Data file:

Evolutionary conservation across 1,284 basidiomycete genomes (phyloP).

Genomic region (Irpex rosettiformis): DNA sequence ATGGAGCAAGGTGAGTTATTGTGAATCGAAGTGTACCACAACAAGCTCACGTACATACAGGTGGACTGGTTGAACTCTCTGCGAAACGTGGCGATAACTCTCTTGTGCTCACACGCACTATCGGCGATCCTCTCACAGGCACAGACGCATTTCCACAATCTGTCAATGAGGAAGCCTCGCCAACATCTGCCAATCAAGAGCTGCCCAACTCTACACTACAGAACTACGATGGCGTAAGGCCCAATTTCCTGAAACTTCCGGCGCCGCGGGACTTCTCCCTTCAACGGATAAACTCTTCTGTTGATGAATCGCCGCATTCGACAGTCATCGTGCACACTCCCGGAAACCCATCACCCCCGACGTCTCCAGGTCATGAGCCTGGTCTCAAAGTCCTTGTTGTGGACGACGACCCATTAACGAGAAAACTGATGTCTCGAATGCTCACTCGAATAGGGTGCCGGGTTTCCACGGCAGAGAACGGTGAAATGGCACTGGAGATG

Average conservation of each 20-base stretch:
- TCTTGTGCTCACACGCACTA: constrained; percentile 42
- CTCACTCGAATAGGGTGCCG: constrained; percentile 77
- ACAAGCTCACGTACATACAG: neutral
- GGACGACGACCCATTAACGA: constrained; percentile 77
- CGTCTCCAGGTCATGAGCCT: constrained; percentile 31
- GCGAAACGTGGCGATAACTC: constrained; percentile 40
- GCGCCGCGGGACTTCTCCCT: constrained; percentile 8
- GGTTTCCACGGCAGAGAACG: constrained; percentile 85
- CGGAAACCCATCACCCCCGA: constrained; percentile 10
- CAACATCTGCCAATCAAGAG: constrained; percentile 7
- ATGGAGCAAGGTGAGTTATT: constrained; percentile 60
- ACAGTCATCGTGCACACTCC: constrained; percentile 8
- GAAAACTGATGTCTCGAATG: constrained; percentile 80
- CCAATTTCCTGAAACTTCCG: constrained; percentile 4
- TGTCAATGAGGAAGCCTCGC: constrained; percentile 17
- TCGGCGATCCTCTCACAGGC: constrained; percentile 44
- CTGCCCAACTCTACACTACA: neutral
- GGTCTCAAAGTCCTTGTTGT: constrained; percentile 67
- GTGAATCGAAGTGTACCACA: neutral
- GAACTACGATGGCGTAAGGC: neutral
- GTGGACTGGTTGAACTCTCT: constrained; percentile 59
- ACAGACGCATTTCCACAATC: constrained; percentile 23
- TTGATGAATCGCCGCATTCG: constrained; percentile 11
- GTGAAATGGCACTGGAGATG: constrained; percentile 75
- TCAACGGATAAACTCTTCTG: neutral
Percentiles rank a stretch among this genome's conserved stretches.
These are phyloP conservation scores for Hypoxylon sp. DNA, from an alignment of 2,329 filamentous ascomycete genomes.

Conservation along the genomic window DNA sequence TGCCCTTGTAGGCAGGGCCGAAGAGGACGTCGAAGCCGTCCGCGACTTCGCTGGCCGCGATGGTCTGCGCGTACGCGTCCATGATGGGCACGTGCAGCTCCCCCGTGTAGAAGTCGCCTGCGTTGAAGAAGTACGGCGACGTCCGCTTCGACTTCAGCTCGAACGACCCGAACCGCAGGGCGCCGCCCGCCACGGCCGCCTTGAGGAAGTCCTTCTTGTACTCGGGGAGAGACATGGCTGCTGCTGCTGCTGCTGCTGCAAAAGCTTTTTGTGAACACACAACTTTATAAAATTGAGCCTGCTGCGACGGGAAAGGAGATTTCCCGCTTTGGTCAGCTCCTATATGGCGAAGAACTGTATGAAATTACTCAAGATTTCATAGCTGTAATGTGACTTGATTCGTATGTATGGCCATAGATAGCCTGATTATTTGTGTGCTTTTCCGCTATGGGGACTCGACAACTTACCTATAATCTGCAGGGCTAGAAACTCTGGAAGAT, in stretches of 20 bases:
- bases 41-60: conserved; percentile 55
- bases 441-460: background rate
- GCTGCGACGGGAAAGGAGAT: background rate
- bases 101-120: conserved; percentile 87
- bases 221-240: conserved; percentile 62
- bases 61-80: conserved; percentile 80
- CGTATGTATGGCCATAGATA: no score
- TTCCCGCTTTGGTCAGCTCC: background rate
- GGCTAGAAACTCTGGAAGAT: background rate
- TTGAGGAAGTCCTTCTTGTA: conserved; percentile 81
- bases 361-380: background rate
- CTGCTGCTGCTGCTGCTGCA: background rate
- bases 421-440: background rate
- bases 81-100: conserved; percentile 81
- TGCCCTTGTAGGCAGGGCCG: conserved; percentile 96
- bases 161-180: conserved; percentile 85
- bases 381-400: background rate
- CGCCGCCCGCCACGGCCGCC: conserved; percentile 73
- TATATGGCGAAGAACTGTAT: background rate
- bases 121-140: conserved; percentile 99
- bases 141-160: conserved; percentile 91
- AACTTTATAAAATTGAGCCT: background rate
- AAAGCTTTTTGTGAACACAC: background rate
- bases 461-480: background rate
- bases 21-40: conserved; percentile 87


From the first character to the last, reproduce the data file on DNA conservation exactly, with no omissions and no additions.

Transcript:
Evolutionary conservation across 1,284 basidiomycete genomes (phyloP).

Genomic region (Irpex rosettiformis): DNA sequence ATGGAGCAAGGTGAGTTATTGTGAATCGAAGTGTACCACAACAAGCTCACGTACATACAGGTGGACTGGTTGAACTCTCTGCGAAACGTGGCGATAACTCTCTTGTGCTCACACGCACTATCGGCGATCCTCTCACAGGCACAGACGCATTTCCACAATCTGTCAATGAGGAAGCCTCGCCAACATCTGCCAATCAAGAGCTGCCCAACTCTACACTACAGAACTACGATGGCGTAAGGCCCAATTTCCTGAAACTTCCGGCGCCGCGGGACTTCTCCCTTCAACGGATAAACTCTTCTGTTGATGAATCGCCGCATTCGACAGTCATCGTGCACACTCCCGGAAACCCATCACCCCCGACGTCTCCAGGTCATGAGCCTGGTCTCAAAGTCCTTGTTGTGGACGACGACCCATTAACGAGAAAACTGATGTCTCGAATGCTCACTCGAATAGGGTGCCGGGTTTCCACGGCAGAGAACGGTGAAATGGCACTGGAGATG

Average conservation of each 20-base stretch:
- TCTTGTGCTCACACGCACTA: constrained; percentile 42
- CTCACTCGAATAGGGTGCCG: constrained; percentile 77
- ACAAGCTCACGTACATACAG: neutral
- GGACGACGACCCATTAACGA: constrained; percentile 77
- CGTCTCCAGGTCATGAGCCT: constrained; percentile 31
- GCGAAACGTGGCGATAACTC: constrained; percentile 40
- GCGCCGCGGGACTTCTCCCT: constrained; percentile 8
- GGTTTCCACGGCAGAGAACG: constrained; percentile 85
- CGGAAACCCATCACCCCCGA: constrained; percentile 10
- CAACATCTGCCAATCAAGAG: constrained; percentile 7
- ATGGAGCAAGGTGAGTTATT: constrained; percentile 60
- ACAGTCATCGTGCACACTCC: constrained; percentile 8
- GAAAACTGATGTCTCGAATG: constrained; percentile 80
- CCAATTTCCTGAAACTTCCG: constrained; percentile 4
- TGTCAATGAGGAAGCCTCGC: constrained; percentile 17
- TCGGCGATCCTCTCACAGGC: constrained; percentile 44
- CTGCCCAACTCTACACTACA: neutral
- GGTCTCAAAGTCCTTGTTGT: constrained; percentile 67
- GTGAATCGAAGTGTACCACA: neutral
- GAACTACGATGGCGTAAGGC: neutral
- GTGGACTGGTTGAACTCTCT: constrained; percentile 59
- ACAGACGCATTTCCACAATC: constrained; percentile 23
- TTGATGAATCGCCGCATTCG: constrained; percentile 11
- GTGAAATGGCACTGGAGATG: constrained; percentile 75
- TCAACGGATAAACTCTTCTG: neutral
Percentiles rank a stretch among this genome's conserved stretches.
These are phyloP conservation scores for Hypoxylon sp. DNA, from an alignment of 2,329 filamentous ascomycete genomes.

Conservation along the genomic window DNA sequence TGCCCTTGTAGGCAGGGCCGAAGAGGACGTCGAAGCCGTCCGCGACTTCGCTGGCCGCGATGGTCTGCGCGTACGCGTCCATGATGGGCACGTGCAGCTCCCCCGTGTAGAAGTCGCCTGCGTTGAAGAAGTACGGCGACGTCCGCTTCGACTTCAGCTCGAACGACCCGAACCGCAGGGCGCCGCCCGCCACGGCCGCCTTGAGGAAGTCCTTCTTGTACTCGGGGAGAGACATGGCTGCTGCTGCTGCTGCTGCTGCAAAAGCTTTTTGTGAACACACAACTTTATAAAATTGAGCCTGCTGCGACGGGAAAGGAGATTTCCCGCTTTGGTCAGCTCCTATATGGCGAAGAACTGTATGAAATTACTCAAGATTTCATAGCTGTAATGTGACTTGATTCGTATGTATGGCCATAGATAGCCTGATTATTTGTGTGCTTTTCCGCTATGGGGACTCGACAACTTACCTATAATCTGCAGGGCTAGAAACTCTGGAAGAT, in stretches of 20 bases:
- bases 41-60: conserved; percentile 55
- bases 441-460: background rate
- GCTGCGACGGGAAAGGAGAT: background rate
- bases 101-120: conserved; percentile 87
- bases 221-240: conserved; percentile 62
- bases 61-80: conserved; percentile 80
- CGTATGTATGGCCATAGATA: no score
- TTCCCGCTTTGGTCAGCTCC: background rate
- GGCTAGAAACTCTGGAAGAT: background rate
- TTGAGGAAGTCCTTCTTGTA: conserved; percentile 81
- bases 361-380: background rate
- CTGCTGCTGCTGCTGCTGCA: background rate
- bases 421-440: background rate
- bases 81-100: conserved; percentile 81
- TGCCCTTGTAGGCAGGGCCG: conserved; percentile 96
- bases 161-180: conserved; percentile 85
- bases 381-400: background rate
- CGCCGCCCGCCACGGCCGCC: conserved; percentile 73
- TATATGGCGAAGAACTGTAT: background rate
- bases 121-140: conserved; percentile 99
- bases 141-160: conserved; percentile 91
- AACTTTATAAAATTGAGCCT: background rate
- AAAGCTTTTTGTGAACACAC: background rate
- bases 461-480: background rate
- bases 21-40: conserved; percentile 87